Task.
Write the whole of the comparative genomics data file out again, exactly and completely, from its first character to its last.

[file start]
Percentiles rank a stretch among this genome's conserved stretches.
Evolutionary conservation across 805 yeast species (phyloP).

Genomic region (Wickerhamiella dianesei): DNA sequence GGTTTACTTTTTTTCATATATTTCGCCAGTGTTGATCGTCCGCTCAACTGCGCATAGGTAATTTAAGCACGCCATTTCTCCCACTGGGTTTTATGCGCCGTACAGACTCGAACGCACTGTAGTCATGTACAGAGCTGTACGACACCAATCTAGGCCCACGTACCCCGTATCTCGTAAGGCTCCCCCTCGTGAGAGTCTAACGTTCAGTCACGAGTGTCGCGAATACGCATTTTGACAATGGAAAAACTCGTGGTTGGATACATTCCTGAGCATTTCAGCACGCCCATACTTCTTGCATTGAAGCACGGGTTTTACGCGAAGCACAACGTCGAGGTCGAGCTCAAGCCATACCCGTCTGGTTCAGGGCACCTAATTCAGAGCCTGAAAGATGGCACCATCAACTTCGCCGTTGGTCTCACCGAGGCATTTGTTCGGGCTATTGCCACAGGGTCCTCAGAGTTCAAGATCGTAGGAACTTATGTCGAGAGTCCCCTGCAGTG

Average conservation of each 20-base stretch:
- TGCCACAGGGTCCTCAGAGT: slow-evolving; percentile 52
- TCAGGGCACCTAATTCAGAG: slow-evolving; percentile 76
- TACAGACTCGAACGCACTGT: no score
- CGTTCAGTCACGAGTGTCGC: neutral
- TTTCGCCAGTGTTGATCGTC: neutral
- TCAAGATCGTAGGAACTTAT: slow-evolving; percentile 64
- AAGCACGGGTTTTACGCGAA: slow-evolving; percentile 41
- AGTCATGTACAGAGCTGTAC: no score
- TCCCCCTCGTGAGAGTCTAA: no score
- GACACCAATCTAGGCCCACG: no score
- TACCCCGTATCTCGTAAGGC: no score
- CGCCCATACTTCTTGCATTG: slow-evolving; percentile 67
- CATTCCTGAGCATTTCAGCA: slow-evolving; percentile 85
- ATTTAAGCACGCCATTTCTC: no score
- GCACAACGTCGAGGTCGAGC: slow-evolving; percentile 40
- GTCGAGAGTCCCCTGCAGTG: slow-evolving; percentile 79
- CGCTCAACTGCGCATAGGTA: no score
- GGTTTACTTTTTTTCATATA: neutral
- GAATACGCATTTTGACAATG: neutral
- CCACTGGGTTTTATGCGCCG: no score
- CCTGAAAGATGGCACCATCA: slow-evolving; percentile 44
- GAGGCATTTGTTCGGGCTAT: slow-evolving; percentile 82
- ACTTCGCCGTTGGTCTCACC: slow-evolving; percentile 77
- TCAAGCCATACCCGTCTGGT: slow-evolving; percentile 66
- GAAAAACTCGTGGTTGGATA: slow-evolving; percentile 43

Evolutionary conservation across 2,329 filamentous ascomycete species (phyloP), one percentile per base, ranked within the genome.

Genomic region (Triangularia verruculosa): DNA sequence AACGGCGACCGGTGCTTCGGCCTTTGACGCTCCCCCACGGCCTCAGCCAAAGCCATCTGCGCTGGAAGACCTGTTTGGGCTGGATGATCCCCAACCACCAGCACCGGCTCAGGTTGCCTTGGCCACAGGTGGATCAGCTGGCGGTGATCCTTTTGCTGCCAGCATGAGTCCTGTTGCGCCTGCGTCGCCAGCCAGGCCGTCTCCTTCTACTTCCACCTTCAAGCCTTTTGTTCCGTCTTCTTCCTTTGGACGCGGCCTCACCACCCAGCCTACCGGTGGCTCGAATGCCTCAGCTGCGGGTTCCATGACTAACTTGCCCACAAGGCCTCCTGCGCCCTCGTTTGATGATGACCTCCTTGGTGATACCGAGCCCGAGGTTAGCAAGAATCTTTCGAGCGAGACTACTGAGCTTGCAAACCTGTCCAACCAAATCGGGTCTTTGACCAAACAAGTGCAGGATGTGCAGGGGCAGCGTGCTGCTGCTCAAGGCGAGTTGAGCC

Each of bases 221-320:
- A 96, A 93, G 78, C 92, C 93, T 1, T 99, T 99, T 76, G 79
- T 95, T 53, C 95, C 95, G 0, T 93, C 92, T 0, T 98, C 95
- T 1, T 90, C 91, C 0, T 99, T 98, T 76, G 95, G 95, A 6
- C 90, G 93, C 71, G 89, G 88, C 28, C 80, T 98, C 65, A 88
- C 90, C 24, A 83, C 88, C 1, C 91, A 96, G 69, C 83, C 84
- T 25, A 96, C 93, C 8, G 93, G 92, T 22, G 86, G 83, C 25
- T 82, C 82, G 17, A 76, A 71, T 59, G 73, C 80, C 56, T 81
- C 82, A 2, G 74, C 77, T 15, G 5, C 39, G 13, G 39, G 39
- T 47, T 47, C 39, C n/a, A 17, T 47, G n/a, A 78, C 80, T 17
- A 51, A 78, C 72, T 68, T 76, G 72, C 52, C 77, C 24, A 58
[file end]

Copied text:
Percentiles rank a stretch among this genome's conserved stretches.
Evolutionary conservation across 805 yeast species (phyloP).

Genomic region (Wickerhamiella dianesei): DNA sequence GGTTTACTTTTTTTCATATATTTCGCCAGTGTTGATCGTCCGCTCAACTGCGCATAGGTAATTTAAGCACGCCATTTCTCCCACTGGGTTTTATGCGCCGTACAGACTCGAACGCACTGTAGTCATGTACAGAGCTGTACGACACCAATCTAGGCCCACGTACCCCGTATCTCGTAAGGCTCCCCCTCGTGAGAGTCTAACGTTCAGTCACGAGTGTCGCGAATACGCATTTTGACAATGGAAAAACTCGTGGTTGGATACATTCCTGAGCATTTCAGCACGCCCATACTTCTTGCATTGAAGCACGGGTTTTACGCGAAGCACAACGTCGAGGTCGAGCTCAAGCCATACCCGTCTGGTTCAGGGCACCTAATTCAGAGCCTGAAAGATGGCACCATCAACTTCGCCGTTGGTCTCACCGAGGCATTTGTTCGGGCTATTGCCACAGGGTCCTCAGAGTTCAAGATCGTAGGAACTTATGTCGAGAGTCCCCTGCAGTG

Average conservation of each 20-base stretch:
- TGCCACAGGGTCCTCAGAGT: slow-evolving; percentile 52
- TCAGGGCACCTAATTCAGAG: slow-evolving; percentile 76
- TACAGACTCGAACGCACTGT: no score
- CGTTCAGTCACGAGTGTCGC: neutral
- TTTCGCCAGTGTTGATCGTC: neutral
- TCAAGATCGTAGGAACTTAT: slow-evolving; percentile 64
- AAGCACGGGTTTTACGCGAA: slow-evolving; percentile 41
- AGTCATGTACAGAGCTGTAC: no score
- TCCCCCTCGTGAGAGTCTAA: no score
- GACACCAATCTAGGCCCACG: no score
- TACCCCGTATCTCGTAAGGC: no score
- CGCCCATACTTCTTGCATTG: slow-evolving; percentile 67
- CATTCCTGAGCATTTCAGCA: slow-evolving; percentile 85
- ATTTAAGCACGCCATTTCTC: no score
- GCACAACGTCGAGGTCGAGC: slow-evolving; percentile 40
- GTCGAGAGTCCCCTGCAGTG: slow-evolving; percentile 79
- CGCTCAACTGCGCATAGGTA: no score
- GGTTTACTTTTTTTCATATA: neutral
- GAATACGCATTTTGACAATG: neutral
- CCACTGGGTTTTATGCGCCG: no score
- CCTGAAAGATGGCACCATCA: slow-evolving; percentile 44
- GAGGCATTTGTTCGGGCTAT: slow-evolving; percentile 82
- ACTTCGCCGTTGGTCTCACC: slow-evolving; percentile 77
- TCAAGCCATACCCGTCTGGT: slow-evolving; percentile 66
- GAAAAACTCGTGGTTGGATA: slow-evolving; percentile 43

Evolutionary conservation across 2,329 filamentous ascomycete species (phyloP), one percentile per base, ranked within the genome.

Genomic region (Triangularia verruculosa): DNA sequence AACGGCGACCGGTGCTTCGGCCTTTGACGCTCCCCCACGGCCTCAGCCAAAGCCATCTGCGCTGGAAGACCTGTTTGGGCTGGATGATCCCCAACCACCAGCACCGGCTCAGGTTGCCTTGGCCACAGGTGGATCAGCTGGCGGTGATCCTTTTGCTGCCAGCATGAGTCCTGTTGCGCCTGCGTCGCCAGCCAGGCCGTCTCCTTCTACTTCCACCTTCAAGCCTTTTGTTCCGTCTTCTTCCTTTGGACGCGGCCTCACCACCCAGCCTACCGGTGGCTCGAATGCCTCAGCTGCGGGTTCCATGACTAACTTGCCCACAAGGCCTCCTGCGCCCTCGTTTGATGATGACCTCCTTGGTGATACCGAGCCCGAGGTTAGCAAGAATCTTTCGAGCGAGACTACTGAGCTTGCAAACCTGTCCAACCAAATCGGGTCTTTGACCAAACAAGTGCAGGATGTGCAGGGGCAGCGTGCTGCTGCTCAAGGCGAGTTGAGCC

Each of bases 221-320:
- A 96, A 93, G 78, C 92, C 93, T 1, T 99, T 99, T 76, G 79
- T 95, T 53, C 95, C 95, G 0, T 93, C 92, T 0, T 98, C 95
- T 1, T 90, C 91, C 0, T 99, T 98, T 76, G 95, G 95, A 6
- C 90, G 93, C 71, G 89, G 88, C 28, C 80, T 98, C 65, A 88
- C 90, C 24, A 83, C 88, C 1, C 91, A 96, G 69, C 83, C 84
- T 25, A 96, C 93, C 8, G 93, G 92, T 22, G 86, G 83, C 25
- T 82, C 82, G 17, A 76, A 71, T 59, G 73, C 80, C 56, T 81
- C 82, A 2, G 74, C 77, T 15, G 5, C 39, G 13, G 39, G 39
- T 47, T 47, C 39, C n/a, A 17, T 47, G n/a, A 78, C 80, T 17
- A 51, A 78, C 72, T 68, T 76, G 72, C 52, C 77, C 24, A 58